16 Is it in your personality to do a start-up? “Unstoppable skill at selling!” – Ron Popeil: Veg-o-Matic; Pocket Fisherman Are you a business innovator? – Lonnie Johnson: Super Soaker; thin battery technology (Excellatron); miniature “heat pump;” process that converts thermal energy to electrical energy using a non- steam process which works by pushing hydrogen ions through two membranes, with significant advantages over alternative systems Are you a talented manager? Are you a risk taker? Do you have access to capital? 16 Source: Forbes, Should You License or Produce Your Invention?,

17 Source: Gene Quinn, manufacture-that-is-the-question/id=17036/ 17

18 Determination of Royalty Rates Profitability of the IP and how the profit is shared between licensor and licensee (income approach) – 25% of profits rule (heuristic starting point) – Impact of uncertainty – IP typically used with other assets; thus, how to apportion? Market based approach (comparables) – Royalty rates in arm’s length transactions on similar IP – Difficult to find “comps” Structure of the license agreement – Duration – Exclusivity – Lump sum payments 18 Source: Tim Heberden, Intellectual Property Valuation and Royalty Determination, Chapter 4 of International Licensing and Technology Transfer: Practice and the Law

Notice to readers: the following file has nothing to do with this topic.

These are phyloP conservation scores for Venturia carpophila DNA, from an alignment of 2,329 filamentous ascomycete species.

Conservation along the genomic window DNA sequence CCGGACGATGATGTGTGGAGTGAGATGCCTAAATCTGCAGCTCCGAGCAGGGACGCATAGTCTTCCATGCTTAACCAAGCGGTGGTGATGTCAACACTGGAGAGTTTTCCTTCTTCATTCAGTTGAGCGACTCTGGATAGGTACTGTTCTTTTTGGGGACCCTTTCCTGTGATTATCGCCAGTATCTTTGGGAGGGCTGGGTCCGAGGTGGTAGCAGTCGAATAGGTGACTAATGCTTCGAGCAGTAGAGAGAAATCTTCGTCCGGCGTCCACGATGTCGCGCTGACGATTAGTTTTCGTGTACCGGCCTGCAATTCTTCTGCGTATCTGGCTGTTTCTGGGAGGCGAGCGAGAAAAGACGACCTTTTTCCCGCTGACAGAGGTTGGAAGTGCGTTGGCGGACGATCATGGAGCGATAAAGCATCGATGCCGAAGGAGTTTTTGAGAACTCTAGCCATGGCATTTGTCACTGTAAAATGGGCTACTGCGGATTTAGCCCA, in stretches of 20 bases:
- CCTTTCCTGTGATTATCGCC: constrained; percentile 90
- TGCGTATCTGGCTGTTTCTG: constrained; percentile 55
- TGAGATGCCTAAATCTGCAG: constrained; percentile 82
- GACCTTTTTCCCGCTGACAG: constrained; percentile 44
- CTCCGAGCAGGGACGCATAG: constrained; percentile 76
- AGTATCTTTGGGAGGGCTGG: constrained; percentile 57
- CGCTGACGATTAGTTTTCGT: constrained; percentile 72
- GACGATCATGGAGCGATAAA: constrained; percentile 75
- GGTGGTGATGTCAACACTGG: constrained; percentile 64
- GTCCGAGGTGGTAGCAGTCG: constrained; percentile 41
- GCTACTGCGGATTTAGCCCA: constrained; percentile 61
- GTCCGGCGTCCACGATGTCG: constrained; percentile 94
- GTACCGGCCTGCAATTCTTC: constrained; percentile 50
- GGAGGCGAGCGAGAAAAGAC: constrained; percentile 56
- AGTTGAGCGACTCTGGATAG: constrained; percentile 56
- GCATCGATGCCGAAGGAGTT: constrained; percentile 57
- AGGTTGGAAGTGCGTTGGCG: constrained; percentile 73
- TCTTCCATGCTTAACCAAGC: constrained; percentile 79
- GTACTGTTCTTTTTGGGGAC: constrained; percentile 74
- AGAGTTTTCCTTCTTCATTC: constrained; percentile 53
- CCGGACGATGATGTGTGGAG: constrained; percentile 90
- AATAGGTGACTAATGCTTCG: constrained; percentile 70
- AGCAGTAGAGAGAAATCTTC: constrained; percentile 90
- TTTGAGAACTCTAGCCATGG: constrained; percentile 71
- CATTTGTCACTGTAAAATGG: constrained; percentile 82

19 Source: Profitability and royalty rates across industries: Some preliminary evidence, KPMG International, Global Valuation Institute,

20 Source: Profitability and royalty rates across industries: Some preliminary evidence, KPMG International, Global Valuation Institute,

21 How valuable is the IP? How important is the invention? – Transformative—gene splicing? – Incremental—adding squeaky noise to a toy? – Citations to your patent? Is the patent well constructed? – Does the patent protect the IP? Market dynamics and licensing strategy – Competition – Structure of deals? 21

22 What determines the profitability of the IP? Uniqueness Know-how Design-around Number of suitable licenses Risks of two parties Level of investment by each party Incremental profitability relative to industry norms 22

23 Example Profit Split 23 Source: Tim Heberden, Intellectual Property Valuation and Royalty Determination, Chapter 4 of International Licensing and Technology Transfer: Practice and the Law